The coolest of chicks now want shoes that care for their feet. It's about time; good riddance to the teetering tyranny of this absurd footwear
Sneakerheads rejoice - Adidas Originals’ much-loved Stan Smith trainers have been reissued, says Rebecca Gonsalves
Annabel Freyberg was, for 30 years, one of the most vivid and memorable figures in London journalism. An easy prose stylist and a sympathetic, sharp-eyed editor, she held senior editorial positions at The Independent (where she was deputy editor of the obituaries pages from 1995-99), the London Evening Standard, The World of Interiors, and the Daily Telegraph Magazine. She wrote with brio – and with a fresh, scholarly, and unexpected take – on fine and decorative arts, artists, interiors, houses and food. She published Ceramics for the Home (1999) and in recent years produced a handsome, quirky Teapot & Tea Calendar. That she should have delighted in teapots – the most practical, elegant but complicated product of the potter's art – was all of a piece with Freyberg, a trained artist and unfettered collector of objets d'art who understood the discipline and touch of a craftsman.
"The Pleasure’s All Mine" is an odd title for an academic study of perversity: it sounds as though perverse sex is greedy, self-indulgent and possibly non-consensual. I picture Boy George in his flat in Shoreditch in April 2007, with a male escort chained to the wall. But there is a bigger question raised by the title – by whose definitions are these practices perversions?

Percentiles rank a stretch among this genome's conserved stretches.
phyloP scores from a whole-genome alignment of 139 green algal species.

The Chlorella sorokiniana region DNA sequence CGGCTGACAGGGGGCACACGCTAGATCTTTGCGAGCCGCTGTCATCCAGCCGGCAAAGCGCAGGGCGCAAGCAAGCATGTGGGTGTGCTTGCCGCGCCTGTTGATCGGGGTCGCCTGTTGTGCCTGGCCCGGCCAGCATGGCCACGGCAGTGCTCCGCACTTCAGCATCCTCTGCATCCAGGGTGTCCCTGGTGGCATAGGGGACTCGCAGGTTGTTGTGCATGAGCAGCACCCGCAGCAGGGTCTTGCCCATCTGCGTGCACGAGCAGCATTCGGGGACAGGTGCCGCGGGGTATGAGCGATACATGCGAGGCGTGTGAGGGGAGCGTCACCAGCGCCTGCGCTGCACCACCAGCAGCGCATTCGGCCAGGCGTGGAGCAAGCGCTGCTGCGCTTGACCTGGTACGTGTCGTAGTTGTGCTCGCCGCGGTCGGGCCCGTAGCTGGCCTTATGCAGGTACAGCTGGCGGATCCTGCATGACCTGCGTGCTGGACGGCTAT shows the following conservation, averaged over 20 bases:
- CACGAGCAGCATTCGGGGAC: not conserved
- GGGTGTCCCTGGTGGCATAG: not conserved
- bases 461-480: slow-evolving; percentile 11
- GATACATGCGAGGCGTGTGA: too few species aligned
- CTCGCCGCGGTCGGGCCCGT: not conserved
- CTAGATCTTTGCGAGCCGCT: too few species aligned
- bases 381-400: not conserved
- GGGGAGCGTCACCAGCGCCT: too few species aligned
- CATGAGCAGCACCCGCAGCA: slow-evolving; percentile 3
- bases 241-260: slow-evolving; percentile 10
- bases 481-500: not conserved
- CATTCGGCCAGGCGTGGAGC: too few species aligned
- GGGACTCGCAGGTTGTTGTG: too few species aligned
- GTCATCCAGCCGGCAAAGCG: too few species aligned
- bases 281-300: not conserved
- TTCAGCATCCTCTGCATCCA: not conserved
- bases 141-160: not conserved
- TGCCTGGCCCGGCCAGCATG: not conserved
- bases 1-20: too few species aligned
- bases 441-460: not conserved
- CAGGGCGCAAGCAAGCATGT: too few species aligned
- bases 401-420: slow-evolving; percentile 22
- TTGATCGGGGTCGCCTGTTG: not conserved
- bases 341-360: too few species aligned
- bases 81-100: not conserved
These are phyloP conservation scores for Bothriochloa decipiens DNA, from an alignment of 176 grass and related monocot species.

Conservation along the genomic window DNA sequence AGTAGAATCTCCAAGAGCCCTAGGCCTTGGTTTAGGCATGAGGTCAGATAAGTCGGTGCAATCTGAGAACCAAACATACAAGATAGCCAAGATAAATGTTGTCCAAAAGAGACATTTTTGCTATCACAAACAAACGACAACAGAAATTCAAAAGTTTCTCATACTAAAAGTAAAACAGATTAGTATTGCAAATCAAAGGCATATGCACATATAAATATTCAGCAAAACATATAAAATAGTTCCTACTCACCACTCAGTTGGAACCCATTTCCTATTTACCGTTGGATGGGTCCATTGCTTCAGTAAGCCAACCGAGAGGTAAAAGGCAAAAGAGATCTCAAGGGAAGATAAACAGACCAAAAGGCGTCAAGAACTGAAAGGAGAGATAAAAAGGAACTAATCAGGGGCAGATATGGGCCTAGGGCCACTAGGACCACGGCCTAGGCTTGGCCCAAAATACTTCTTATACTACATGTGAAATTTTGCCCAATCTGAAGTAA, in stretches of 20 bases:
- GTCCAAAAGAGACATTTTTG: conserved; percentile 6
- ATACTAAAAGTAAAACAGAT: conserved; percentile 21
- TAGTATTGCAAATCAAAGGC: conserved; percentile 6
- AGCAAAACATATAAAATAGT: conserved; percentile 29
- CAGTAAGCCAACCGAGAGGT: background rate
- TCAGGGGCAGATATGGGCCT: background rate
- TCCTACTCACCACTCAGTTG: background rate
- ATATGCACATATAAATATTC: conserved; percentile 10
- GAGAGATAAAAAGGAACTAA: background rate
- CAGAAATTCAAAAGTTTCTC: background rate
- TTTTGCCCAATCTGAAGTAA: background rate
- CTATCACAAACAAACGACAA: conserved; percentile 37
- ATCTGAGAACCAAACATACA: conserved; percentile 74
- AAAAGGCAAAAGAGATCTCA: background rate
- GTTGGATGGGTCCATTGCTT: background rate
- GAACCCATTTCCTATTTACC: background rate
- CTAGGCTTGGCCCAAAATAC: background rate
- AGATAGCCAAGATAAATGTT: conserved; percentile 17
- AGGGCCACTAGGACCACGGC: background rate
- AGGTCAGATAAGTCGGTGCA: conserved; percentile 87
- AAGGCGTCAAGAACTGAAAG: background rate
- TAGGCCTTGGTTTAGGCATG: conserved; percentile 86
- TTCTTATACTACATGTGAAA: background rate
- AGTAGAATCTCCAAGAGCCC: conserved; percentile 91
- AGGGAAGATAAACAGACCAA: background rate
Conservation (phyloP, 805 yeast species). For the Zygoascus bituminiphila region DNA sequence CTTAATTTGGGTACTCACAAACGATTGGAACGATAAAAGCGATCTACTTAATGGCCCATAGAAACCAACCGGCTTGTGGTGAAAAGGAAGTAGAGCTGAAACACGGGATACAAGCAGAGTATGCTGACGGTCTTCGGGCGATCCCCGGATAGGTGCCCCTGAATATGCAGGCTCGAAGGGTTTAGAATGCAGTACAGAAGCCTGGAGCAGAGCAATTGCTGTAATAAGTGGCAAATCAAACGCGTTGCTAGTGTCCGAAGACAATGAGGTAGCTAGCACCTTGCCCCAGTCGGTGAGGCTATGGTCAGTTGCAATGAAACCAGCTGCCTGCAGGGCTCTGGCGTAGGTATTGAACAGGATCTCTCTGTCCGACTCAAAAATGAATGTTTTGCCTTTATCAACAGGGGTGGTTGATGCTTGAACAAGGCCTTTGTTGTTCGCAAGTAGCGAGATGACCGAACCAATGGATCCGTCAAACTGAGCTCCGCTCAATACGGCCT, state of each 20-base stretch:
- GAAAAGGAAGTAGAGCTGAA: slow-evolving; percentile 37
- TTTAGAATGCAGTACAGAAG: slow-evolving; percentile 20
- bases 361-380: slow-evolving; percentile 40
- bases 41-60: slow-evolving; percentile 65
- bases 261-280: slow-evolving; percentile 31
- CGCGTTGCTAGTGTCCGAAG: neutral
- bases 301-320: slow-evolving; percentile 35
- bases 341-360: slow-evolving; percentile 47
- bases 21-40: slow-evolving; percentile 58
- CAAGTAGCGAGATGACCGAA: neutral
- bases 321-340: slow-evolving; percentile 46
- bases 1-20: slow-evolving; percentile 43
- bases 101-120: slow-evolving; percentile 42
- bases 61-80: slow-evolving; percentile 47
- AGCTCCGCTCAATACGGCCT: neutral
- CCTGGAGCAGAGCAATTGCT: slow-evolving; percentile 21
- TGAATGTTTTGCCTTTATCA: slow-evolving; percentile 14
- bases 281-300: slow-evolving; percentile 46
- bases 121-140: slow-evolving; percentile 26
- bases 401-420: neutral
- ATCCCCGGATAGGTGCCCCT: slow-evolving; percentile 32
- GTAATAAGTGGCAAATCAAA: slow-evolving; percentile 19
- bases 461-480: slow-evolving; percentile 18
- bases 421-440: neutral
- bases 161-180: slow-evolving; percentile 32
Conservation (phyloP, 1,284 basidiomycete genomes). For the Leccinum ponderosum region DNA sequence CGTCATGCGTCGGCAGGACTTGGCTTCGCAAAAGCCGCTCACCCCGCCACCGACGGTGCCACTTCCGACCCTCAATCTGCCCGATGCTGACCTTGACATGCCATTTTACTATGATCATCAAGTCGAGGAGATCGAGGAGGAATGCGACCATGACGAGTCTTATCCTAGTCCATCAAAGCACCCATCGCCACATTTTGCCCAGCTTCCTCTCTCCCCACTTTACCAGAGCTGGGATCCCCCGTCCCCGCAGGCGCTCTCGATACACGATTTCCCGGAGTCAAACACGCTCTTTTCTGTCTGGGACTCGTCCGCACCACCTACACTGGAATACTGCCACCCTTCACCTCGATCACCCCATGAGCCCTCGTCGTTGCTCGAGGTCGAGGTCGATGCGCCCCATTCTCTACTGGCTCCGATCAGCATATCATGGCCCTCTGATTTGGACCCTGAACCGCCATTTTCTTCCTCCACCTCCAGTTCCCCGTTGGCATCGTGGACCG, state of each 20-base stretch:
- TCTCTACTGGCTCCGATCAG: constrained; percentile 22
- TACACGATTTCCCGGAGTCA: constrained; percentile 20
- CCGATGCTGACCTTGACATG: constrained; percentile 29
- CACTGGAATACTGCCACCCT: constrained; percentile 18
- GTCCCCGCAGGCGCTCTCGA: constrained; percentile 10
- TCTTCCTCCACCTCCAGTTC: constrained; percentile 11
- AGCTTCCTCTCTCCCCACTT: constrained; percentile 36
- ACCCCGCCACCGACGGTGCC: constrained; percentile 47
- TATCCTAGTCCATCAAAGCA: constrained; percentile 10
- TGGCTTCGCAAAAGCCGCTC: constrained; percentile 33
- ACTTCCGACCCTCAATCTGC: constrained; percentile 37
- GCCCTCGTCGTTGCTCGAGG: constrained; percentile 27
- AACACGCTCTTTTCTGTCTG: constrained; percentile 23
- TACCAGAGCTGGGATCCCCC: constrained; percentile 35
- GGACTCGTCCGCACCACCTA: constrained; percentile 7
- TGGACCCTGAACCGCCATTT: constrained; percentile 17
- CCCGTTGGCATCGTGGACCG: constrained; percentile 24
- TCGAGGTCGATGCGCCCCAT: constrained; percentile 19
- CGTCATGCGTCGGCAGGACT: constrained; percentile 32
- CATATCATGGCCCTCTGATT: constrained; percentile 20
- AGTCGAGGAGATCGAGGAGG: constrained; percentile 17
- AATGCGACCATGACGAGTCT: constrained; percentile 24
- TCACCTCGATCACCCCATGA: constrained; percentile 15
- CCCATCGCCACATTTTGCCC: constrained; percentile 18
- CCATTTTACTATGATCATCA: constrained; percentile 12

Adidas has caused a major rift with the UK’s biggest sportswear retailer Sports Direct after banning Mike Ashley’s company from selling the club’s replica football kit next season.
So designers have been tinkering away in the atelier, cross-breeding boots. What with? Backpacks? Bikinis? Tomato plants?
Thousands of people dressed as vampires descended on Tulleys Farm in West Sussex over the weekend for a Guinness World Record attempt.
Retailers and designers are riding a wave of African inspiration, writes Trish Lorenz
Trainers are no longer just for the track, as sporty shoes have graduated to the most stylish of settings, says Lee Holmes
Viviene Westwood and L’Wren Scott show how female designers create for themselves at the start of London Fashion Week
Modern trainers with thick heels makes it more difficult for young people to learn to run using the front foot
Designer label Carlo Pazolini brings its vivid take on footwear classics to London this season, writes Rebecca Gonsalves
Keep your cool in the heat of summer with a simple shift dress in this feminine fabric, says Naomi Attwood
Here's all you need to make sure your day by the sea is stylish and problem free... just make sure to bring them home with you